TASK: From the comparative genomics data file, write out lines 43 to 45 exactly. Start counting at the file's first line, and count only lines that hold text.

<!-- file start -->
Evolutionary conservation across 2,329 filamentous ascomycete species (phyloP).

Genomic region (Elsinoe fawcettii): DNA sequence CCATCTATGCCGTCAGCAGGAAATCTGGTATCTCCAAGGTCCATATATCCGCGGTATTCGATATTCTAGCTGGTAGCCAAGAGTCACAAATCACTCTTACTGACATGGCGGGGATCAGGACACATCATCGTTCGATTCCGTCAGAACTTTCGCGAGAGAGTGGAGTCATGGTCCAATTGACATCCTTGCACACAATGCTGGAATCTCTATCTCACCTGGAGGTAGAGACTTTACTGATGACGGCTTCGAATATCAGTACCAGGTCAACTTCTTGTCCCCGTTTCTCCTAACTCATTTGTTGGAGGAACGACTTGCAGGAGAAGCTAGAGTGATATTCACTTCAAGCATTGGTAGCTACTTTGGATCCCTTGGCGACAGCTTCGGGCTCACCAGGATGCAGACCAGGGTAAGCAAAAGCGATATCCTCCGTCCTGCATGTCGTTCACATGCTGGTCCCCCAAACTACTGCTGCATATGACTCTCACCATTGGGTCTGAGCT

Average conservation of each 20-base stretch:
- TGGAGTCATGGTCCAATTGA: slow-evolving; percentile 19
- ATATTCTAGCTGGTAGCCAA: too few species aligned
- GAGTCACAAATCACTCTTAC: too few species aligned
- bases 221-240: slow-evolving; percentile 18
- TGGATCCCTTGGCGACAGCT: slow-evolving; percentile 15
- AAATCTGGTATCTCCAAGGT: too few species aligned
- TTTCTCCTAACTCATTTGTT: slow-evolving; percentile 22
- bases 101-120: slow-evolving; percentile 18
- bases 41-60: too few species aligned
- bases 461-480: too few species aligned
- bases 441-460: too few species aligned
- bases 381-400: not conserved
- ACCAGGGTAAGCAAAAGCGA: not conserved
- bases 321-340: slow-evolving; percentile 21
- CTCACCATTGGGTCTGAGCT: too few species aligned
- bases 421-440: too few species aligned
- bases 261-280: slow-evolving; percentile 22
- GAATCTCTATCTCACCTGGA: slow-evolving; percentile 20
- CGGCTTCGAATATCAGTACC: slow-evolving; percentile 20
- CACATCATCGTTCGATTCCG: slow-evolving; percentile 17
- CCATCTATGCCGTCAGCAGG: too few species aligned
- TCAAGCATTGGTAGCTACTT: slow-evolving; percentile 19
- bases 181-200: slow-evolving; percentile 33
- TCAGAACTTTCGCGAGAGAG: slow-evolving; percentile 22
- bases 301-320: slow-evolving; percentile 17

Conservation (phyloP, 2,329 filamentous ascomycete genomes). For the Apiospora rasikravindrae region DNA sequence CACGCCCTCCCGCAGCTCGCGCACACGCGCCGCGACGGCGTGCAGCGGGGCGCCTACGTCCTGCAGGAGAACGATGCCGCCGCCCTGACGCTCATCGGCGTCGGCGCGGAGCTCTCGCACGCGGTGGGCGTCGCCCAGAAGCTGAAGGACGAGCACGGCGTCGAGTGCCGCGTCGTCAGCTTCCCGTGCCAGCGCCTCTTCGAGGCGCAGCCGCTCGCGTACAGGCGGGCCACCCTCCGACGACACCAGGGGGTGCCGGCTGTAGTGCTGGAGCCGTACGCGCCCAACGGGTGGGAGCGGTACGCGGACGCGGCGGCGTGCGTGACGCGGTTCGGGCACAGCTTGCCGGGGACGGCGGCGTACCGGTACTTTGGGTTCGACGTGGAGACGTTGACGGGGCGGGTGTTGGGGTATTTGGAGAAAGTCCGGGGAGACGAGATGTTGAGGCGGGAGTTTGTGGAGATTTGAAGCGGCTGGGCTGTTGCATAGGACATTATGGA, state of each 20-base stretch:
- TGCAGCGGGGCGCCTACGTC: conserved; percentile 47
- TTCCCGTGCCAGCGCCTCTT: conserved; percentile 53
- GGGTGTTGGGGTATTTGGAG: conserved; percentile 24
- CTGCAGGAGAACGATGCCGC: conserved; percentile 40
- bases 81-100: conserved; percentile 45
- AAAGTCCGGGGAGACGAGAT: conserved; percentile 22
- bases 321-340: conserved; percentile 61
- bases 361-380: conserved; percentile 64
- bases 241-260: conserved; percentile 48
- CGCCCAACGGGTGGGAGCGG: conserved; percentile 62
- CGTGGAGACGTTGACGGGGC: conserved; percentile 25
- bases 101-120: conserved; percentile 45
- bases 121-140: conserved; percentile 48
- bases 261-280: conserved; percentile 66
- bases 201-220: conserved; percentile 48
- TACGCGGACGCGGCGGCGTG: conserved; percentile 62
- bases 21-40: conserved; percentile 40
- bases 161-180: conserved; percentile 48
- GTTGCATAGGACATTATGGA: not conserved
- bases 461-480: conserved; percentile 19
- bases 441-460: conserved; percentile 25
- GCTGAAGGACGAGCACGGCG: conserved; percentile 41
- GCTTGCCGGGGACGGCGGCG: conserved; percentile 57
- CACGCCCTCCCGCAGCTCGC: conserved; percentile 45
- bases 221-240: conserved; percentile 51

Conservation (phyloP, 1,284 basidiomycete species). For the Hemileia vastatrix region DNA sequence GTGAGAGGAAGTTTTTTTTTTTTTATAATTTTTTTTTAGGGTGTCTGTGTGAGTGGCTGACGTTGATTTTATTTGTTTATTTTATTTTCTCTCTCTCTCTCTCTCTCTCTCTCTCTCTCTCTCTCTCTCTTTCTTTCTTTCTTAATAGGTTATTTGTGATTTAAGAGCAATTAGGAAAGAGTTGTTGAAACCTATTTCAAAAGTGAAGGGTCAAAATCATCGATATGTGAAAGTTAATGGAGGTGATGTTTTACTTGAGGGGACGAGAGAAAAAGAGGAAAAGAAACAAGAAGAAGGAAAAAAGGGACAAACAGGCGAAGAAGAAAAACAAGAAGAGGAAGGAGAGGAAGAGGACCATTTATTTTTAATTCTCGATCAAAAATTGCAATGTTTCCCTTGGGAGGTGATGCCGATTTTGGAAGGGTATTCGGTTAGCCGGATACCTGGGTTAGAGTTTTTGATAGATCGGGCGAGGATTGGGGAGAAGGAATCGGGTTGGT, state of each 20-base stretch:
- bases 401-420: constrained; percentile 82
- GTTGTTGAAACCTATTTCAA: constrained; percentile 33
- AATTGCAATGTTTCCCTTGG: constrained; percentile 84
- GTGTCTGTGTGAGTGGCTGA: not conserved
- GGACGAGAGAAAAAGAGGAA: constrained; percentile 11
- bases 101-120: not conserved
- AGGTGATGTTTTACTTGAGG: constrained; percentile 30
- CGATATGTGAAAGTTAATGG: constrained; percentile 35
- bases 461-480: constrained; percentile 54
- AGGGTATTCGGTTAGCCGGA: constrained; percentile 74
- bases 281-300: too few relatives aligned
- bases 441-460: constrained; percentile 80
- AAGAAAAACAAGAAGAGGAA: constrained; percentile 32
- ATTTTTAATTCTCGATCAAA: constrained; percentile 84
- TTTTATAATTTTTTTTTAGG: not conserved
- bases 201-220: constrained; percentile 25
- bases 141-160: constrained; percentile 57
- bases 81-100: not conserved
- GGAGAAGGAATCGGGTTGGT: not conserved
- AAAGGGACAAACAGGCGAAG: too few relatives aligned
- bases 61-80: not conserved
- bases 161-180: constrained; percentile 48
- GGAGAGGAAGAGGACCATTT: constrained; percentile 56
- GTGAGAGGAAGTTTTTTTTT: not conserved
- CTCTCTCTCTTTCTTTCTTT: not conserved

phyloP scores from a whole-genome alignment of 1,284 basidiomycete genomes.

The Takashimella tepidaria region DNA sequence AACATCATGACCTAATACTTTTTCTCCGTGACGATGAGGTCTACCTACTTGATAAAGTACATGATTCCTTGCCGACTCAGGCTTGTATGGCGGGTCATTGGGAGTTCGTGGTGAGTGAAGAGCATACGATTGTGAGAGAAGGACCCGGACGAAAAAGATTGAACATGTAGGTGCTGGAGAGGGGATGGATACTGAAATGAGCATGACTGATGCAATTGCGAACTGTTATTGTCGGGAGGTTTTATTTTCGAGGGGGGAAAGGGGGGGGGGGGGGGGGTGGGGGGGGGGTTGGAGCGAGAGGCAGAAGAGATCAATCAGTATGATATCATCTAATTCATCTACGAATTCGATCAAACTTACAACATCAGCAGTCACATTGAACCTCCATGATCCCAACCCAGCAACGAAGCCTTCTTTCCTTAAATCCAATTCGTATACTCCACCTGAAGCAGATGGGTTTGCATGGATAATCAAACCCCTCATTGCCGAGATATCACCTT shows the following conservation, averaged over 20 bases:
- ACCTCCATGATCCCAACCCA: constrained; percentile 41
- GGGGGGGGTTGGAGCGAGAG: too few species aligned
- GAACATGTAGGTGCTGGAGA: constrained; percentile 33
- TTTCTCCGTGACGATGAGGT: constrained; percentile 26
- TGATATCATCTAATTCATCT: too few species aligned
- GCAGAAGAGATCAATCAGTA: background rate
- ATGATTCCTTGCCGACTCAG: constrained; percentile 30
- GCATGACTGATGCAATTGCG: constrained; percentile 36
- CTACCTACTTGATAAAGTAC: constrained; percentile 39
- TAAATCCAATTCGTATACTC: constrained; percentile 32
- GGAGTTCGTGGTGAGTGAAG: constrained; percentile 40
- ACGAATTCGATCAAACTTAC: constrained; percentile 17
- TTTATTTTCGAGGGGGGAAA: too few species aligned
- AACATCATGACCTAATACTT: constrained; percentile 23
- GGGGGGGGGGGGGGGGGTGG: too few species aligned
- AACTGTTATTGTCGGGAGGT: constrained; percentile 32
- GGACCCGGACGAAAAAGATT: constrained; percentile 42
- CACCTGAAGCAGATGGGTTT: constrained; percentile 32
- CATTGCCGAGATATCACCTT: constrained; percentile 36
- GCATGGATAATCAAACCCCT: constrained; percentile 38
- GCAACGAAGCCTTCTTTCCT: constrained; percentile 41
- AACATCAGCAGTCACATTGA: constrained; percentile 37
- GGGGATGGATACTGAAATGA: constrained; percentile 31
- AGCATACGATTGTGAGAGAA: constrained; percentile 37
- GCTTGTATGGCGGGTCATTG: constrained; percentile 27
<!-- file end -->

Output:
- bases 261-280: conserved; percentile 66
- bases 201-220: conserved; percentile 48
- TACGCGGACGCGGCGGCGTG: conserved; percentile 62